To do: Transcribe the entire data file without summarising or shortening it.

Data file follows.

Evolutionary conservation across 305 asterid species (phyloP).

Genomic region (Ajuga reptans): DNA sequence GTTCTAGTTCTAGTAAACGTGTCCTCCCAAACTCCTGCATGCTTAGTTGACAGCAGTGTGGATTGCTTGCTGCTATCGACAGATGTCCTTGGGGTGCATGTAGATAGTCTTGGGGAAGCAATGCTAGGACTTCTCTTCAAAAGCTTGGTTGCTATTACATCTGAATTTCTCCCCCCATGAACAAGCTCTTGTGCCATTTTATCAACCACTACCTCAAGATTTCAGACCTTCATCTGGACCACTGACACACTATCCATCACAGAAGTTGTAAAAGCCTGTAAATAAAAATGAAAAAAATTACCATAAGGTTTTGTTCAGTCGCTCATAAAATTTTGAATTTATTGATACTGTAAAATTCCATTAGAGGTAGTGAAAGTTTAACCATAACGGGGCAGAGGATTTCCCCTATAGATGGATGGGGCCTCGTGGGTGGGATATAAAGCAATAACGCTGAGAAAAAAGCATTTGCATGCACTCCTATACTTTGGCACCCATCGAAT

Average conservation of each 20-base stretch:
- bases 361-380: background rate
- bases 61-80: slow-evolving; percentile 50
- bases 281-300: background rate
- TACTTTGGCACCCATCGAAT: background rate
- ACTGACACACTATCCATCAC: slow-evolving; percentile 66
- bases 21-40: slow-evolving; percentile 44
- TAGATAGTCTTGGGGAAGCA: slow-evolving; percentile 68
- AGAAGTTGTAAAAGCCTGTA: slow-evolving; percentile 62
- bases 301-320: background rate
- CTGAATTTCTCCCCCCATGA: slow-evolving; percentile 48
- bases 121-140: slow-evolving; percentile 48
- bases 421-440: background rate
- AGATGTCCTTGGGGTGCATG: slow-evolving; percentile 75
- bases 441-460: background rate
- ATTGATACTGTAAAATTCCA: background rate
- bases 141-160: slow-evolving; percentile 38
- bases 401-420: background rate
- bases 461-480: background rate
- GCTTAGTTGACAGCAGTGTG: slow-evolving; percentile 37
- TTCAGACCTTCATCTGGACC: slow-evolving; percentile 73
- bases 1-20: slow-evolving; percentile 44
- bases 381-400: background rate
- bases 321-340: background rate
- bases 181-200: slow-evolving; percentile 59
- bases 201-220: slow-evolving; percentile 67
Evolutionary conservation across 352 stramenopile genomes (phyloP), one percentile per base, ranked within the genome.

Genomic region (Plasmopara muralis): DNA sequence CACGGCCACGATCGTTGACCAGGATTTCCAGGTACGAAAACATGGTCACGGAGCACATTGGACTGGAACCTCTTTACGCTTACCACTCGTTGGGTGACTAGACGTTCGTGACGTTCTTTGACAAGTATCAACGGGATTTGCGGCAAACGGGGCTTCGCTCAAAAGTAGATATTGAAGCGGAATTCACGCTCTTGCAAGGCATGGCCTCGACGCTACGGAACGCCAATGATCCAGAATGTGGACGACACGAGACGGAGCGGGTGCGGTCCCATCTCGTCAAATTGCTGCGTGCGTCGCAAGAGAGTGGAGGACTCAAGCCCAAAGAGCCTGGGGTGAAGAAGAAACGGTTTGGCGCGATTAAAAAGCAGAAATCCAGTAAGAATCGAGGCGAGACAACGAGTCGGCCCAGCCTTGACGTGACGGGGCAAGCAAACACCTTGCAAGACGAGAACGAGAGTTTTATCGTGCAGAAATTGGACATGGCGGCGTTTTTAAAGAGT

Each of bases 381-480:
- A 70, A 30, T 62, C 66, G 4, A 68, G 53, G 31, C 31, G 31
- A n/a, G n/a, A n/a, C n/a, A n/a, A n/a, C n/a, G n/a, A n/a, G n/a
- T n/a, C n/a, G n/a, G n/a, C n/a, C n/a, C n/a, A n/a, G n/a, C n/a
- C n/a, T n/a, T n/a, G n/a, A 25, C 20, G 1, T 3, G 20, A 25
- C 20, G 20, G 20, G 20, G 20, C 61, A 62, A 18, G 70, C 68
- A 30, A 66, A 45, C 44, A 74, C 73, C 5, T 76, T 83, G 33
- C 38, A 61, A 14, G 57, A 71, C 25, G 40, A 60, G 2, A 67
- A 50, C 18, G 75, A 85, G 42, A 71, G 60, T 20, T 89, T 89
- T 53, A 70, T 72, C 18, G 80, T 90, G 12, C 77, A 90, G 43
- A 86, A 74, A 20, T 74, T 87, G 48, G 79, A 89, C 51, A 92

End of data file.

Evolutionary conservation across 305 asterid species (phyloP).

Genomic region (Ajuga reptans): DNA sequence GTTCTAGTTCTAGTAAACGTGTCCTCCCAAACTCCTGCATGCTTAGTTGACAGCAGTGTGGATTGCTTGCTGCTATCGACAGATGTCCTTGGGGTGCATGTAGATAGTCTTGGGGAAGCAATGCTAGGACTTCTCTTCAAAAGCTTGGTTGCTATTACATCTGAATTTCTCCCCCCATGAACAAGCTCTTGTGCCATTTTATCAACCACTACCTCAAGATTTCAGACCTTCATCTGGACCACTGACACACTATCCATCACAGAAGTTGTAAAAGCCTGTAAATAAAAATGAAAAAAATTACCATAAGGTTTTGTTCAGTCGCTCATAAAATTTTGAATTTATTGATACTGTAAAATTCCATTAGAGGTAGTGAAAGTTTAACCATAACGGGGCAGAGGATTTCCCCTATAGATGGATGGGGCCTCGTGGGTGGGATATAAAGCAATAACGCTGAGAAAAAAGCATTTGCATGCACTCCTATACTTTGGCACCCATCGAAT

Average conservation of each 20-base stretch:
- bases 361-380: background rate
- bases 61-80: slow-evolving; percentile 50
- bases 281-300: background rate
- TACTTTGGCACCCATCGAAT: background rate
- ACTGACACACTATCCATCAC: slow-evolving; percentile 66
- bases 21-40: slow-evolving; percentile 44
- TAGATAGTCTTGGGGAAGCA: slow-evolving; percentile 68
- AGAAGTTGTAAAAGCCTGTA: slow-evolving; percentile 62
- bases 301-320: background rate
- CTGAATTTCTCCCCCCATGA: slow-evolving; percentile 48
- bases 121-140: slow-evolving; percentile 48
- bases 421-440: background rate
- AGATGTCCTTGGGGTGCATG: slow-evolving; percentile 75
- bases 441-460: background rate
- ATTGATACTGTAAAATTCCA: background rate
- bases 141-160: slow-evolving; percentile 38
- bases 401-420: background rate
- bases 461-480: background rate
- GCTTAGTTGACAGCAGTGTG: slow-evolving; percentile 37
- TTCAGACCTTCATCTGGACC: slow-evolving; percentile 73
- bases 1-20: slow-evolving; percentile 44
- bases 381-400: background rate
- bases 321-340: background rate
- bases 181-200: slow-evolving; percentile 59
- bases 201-220: slow-evolving; percentile 67
Evolutionary conservation across 352 stramenopile genomes (phyloP), one percentile per base, ranked within the genome.

Genomic region (Plasmopara muralis): DNA sequence CACGGCCACGATCGTTGACCAGGATTTCCAGGTACGAAAACATGGTCACGGAGCACATTGGACTGGAACCTCTTTACGCTTACCACTCGTTGGGTGACTAGACGTTCGTGACGTTCTTTGACAAGTATCAACGGGATTTGCGGCAAACGGGGCTTCGCTCAAAAGTAGATATTGAAGCGGAATTCACGCTCTTGCAAGGCATGGCCTCGACGCTACGGAACGCCAATGATCCAGAATGTGGACGACACGAGACGGAGCGGGTGCGGTCCCATCTCGTCAAATTGCTGCGTGCGTCGCAAGAGAGTGGAGGACTCAAGCCCAAAGAGCCTGGGGTGAAGAAGAAACGGTTTGGCGCGATTAAAAAGCAGAAATCCAGTAAGAATCGAGGCGAGACAACGAGTCGGCCCAGCCTTGACGTGACGGGGCAAGCAAACACCTTGCAAGACGAGAACGAGAGTTTTATCGTGCAGAAATTGGACATGGCGGCGTTTTTAAAGAGT

Each of bases 381-480:
- A 70, A 30, T 62, C 66, G 4, A 68, G 53, G 31, C 31, G 31
- A n/a, G n/a, A n/a, C n/a, A n/a, A n/a, C n/a, G n/a, A n/a, G n/a
- T n/a, C n/a, G n/a, G n/a, C n/a, C n/a, C n/a, A n/a, G n/a, C n/a
- C n/a, T n/a, T n/a, G n/a, A 25, C 20, G 1, T 3, G 20, A 25
- C 20, G 20, G 20, G 20, G 20, C 61, A 62, A 18, G 70, C 68
- A 30, A 66, A 45, C 44, A 74, C 73, C 5, T 76, T 83, G 33
- C 38, A 61, A 14, G 57, A 71, C 25, G 40, A 60, G 2, A 67
- A 50, C 18, G 75, A 85, G 42, A 71, G 60, T 20, T 89, T 89
- T 53, A 70, T 72, C 18, G 80, T 90, G 12, C 77, A 90, G 43
- A 86, A 74, A 20, T 74, T 87, G 48, G 79, A 89, C 51, A 92